Russell MA, Dharmage S, Fuertes E, et al., 2021, The effect of physical activity on asthma incidence over 10 years: population-based study, ERJ Open Research, Vol: 7, ISSN: 2312-0541
Burney P, Amaral AFS, 2020, Asthma exacerbations, air pollution, and allergens - Authors' reply., Lancet, Vol: 396, Pages: 753-754
Allwood B, van der Zalm M, Amaral A, et al., 2020, Post-tuberculosis lung health: perspectives from the firstInternational symposium, International Journal of Tuberculosis and Lung Disease, Vol: 24, Pages: 820-828, ISSN: 1027-3719
Tuberculosis, although curable, frequently leaves the individual with chronic physical and psycho-social impairment, yet these consequences have to-date been largely neglected. The 1st International Post-Tuberculosis Symposium was devoted entirely to impairment after tuberculosis, and covered a number of multi-disciplinary topics. Using the Delphi process, consensus was achieved for the terms “post-tuberculosis”, “post-tuberculosis lung disease/s (PTLD)”, and “post-tuberculosis economic, social and psychological well-being” (Post-TB ESP)”, to overcome the historical challenge of varied terminology in the literature. A minimum case-definition was proposed by consensus for PTLD in adults and children. Lack of sufficient evidence hampered definitive recommendations in most domains, including prevention and treatment of PTLD, but highlighted the dire need for research and priorities were identified. The heterogeneity of respiratory outcomes and previously employed research methodologies complicates the accurate estimation of disease burden. However, consensus was reached proposing a toolkit for future PTLD measurement, and on PTLD patterns to be considered. The importance of extra-pulmonary consequences and progressive impairment throughout the life-course was identified, including tuberculosis recurrence and increased mortality. Patient advocates emphasised the need for addressing the psychological and social impacts post tuberculosis, and called for clinical guidance. Increased awareness and more research addressing post-tuberculosis complications is urgently needed.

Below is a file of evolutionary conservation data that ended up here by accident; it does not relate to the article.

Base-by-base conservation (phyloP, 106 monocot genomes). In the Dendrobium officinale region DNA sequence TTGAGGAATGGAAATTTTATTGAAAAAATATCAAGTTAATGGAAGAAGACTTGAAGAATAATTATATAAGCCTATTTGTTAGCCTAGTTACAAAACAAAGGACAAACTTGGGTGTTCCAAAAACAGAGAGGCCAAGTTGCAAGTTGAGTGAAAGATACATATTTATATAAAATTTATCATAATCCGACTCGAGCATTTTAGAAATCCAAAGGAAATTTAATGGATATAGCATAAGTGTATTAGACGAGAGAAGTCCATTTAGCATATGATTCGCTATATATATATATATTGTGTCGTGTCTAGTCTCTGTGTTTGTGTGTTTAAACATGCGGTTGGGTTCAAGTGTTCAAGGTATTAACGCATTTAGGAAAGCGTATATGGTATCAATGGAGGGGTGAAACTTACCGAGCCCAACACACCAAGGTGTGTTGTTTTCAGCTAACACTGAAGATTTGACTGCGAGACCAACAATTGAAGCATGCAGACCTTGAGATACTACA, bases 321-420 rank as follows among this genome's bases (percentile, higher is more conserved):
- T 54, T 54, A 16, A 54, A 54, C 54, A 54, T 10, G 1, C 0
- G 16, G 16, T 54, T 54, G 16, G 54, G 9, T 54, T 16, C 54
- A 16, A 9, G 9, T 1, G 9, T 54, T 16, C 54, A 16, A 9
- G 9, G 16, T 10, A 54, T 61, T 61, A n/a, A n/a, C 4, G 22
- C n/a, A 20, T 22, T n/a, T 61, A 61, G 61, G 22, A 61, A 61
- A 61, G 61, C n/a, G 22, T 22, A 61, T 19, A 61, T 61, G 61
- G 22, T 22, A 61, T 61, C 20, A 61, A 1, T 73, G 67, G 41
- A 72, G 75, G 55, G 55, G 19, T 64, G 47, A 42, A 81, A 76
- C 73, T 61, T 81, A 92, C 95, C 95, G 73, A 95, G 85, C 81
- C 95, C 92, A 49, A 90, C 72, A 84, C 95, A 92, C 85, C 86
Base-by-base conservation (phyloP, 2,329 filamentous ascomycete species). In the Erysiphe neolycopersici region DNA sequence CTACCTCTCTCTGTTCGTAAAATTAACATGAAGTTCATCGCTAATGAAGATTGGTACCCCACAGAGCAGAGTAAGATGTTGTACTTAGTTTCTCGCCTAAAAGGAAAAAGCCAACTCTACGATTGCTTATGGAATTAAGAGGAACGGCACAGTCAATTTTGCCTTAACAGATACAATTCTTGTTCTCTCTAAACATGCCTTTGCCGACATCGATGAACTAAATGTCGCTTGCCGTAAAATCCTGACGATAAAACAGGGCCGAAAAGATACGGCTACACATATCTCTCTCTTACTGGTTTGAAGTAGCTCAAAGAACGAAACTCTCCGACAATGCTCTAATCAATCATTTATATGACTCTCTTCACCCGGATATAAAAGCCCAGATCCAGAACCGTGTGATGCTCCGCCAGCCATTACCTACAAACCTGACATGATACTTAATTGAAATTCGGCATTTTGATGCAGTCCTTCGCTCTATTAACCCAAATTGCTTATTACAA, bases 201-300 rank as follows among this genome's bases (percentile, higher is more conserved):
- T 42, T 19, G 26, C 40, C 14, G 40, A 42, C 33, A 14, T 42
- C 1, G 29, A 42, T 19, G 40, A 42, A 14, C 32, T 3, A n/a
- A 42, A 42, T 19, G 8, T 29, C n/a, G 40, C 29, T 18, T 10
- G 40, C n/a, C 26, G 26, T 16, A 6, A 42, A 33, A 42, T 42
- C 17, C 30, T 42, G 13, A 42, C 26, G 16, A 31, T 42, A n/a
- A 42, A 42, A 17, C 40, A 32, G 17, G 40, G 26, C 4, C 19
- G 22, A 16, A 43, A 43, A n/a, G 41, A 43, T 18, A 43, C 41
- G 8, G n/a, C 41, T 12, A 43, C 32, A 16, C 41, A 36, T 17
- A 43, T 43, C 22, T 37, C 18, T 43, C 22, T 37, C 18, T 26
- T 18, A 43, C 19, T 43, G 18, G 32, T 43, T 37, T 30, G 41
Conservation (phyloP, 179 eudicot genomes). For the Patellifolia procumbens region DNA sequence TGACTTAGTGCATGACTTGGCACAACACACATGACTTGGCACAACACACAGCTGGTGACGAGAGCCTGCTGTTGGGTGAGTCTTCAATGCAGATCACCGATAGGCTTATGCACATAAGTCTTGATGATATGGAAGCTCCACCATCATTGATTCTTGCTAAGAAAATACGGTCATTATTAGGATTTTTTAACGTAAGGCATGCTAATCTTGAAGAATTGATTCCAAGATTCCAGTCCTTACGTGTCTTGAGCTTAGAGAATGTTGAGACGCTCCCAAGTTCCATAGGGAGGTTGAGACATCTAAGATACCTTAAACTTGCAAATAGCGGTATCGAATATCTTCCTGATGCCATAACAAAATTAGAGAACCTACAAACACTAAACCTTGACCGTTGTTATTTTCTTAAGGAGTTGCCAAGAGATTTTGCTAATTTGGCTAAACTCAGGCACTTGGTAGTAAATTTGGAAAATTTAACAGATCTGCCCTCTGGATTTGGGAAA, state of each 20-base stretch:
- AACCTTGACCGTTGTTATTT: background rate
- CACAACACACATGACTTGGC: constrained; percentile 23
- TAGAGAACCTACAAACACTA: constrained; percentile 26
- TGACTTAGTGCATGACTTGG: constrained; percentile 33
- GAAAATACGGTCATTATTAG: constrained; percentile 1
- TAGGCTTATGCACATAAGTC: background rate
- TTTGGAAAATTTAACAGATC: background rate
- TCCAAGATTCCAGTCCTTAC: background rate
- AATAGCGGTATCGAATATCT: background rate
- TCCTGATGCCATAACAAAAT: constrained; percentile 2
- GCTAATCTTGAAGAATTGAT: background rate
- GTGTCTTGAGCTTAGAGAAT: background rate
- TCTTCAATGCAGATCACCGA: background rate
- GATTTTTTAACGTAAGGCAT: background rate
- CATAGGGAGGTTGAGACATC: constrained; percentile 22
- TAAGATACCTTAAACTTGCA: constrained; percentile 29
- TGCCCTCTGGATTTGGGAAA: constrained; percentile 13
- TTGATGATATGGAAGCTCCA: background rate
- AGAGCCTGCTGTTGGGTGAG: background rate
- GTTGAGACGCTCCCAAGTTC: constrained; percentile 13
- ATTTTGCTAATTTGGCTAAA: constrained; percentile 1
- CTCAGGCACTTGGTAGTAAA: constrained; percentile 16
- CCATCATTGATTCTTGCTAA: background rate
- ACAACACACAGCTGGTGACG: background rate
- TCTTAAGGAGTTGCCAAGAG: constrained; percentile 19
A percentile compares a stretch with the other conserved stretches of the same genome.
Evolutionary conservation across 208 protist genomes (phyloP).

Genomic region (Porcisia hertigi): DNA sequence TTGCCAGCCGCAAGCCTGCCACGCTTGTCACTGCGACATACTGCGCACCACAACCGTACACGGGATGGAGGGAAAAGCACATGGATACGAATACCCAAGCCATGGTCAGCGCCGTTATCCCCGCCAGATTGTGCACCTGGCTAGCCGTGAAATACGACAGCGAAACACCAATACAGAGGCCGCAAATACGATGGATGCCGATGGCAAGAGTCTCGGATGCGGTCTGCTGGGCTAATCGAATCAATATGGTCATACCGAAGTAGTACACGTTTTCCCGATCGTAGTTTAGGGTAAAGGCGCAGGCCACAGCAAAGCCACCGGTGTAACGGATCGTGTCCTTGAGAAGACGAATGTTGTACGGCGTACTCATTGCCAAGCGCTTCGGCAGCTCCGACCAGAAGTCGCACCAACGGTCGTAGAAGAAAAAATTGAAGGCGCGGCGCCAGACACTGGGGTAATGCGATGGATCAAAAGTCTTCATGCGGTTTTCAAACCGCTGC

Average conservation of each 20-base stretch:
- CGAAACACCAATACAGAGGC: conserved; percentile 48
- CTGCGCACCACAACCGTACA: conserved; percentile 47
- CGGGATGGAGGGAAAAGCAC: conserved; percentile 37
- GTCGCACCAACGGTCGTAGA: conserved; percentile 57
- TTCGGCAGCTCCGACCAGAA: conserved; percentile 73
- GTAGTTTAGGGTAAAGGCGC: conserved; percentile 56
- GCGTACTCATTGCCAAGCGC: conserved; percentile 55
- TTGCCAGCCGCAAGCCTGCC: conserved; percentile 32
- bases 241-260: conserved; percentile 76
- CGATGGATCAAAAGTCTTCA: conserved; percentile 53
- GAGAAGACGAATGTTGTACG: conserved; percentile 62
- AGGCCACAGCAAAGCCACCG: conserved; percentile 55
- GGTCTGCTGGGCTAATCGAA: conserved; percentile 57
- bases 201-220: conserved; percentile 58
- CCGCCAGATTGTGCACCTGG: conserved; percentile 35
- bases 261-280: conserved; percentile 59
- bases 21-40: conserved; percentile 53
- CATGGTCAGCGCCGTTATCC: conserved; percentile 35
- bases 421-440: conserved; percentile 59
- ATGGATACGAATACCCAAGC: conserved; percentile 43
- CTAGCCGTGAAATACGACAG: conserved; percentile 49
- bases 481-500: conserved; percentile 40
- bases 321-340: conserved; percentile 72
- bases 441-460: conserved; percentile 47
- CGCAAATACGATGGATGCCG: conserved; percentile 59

Amaral AFS, Imboden M, Wielscher M, et al., 2020, Role of DNA methylation in the association of lung function with body mass index: a two-step epigenetic Mendelian randomisation study, BMC PULMONARY MEDICINE, Vol: 20, ISSN: 1471-2466
- Author Web Link
- Open Access Link
- Citations: 1
van Nunen E, Vermeulen R, Tsai M-Y, et al., 2020, Associations between modeled residential outdoor and measured personal exposure to ultrafine particles in four European study areas, ATMOSPHERIC ENVIRONMENT, Vol: 226, ISSN: 1352-2310
- Author Web Link
- Open Access Link
- Citations: 5
Peralta GP, Marcon A, Carsin A-E, et al., 2020, Body mass index and weight change are associated with adult lung function trajectories: the prospective ECRHS study., Thorax, Vol: 75, Pages: 313-320